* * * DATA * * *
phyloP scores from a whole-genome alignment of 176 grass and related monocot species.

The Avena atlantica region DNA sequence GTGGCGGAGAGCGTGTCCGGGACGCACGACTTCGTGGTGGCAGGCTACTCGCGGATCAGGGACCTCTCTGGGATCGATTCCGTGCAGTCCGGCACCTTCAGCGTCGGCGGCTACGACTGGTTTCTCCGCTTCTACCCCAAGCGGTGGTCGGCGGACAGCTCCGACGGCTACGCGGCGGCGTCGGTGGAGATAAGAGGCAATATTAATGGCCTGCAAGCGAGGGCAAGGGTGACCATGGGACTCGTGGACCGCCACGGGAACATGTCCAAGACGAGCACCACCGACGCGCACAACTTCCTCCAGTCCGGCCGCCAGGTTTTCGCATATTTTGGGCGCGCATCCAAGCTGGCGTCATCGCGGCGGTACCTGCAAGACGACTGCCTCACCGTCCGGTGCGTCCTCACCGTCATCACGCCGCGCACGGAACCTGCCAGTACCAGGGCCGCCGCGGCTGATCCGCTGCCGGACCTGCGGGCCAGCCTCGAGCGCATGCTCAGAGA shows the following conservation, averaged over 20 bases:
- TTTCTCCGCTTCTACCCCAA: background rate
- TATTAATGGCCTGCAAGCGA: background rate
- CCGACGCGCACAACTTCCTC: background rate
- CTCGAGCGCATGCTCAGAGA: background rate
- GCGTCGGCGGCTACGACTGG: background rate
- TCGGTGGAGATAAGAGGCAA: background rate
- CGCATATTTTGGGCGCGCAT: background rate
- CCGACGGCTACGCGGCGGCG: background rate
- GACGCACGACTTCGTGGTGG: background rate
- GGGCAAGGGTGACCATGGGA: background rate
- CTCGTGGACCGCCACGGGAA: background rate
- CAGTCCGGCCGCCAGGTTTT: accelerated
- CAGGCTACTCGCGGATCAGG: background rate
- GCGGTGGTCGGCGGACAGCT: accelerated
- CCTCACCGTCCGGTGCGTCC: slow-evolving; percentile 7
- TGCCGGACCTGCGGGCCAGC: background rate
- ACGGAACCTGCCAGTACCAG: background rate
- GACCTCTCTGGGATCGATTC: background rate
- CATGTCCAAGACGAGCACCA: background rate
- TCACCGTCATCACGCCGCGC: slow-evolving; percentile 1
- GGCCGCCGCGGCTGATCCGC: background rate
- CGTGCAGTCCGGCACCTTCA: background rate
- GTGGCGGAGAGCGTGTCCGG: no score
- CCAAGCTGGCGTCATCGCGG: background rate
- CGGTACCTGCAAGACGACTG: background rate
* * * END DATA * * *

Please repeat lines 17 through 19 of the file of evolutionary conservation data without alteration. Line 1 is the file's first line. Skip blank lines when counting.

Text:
- CCTCACCGTCCGGTGCGTCC: slow-evolving; percentile 7
- TGCCGGACCTGCGGGCCAGC: background rate
- ACGGAACCTGCCAGTACCAG: background rate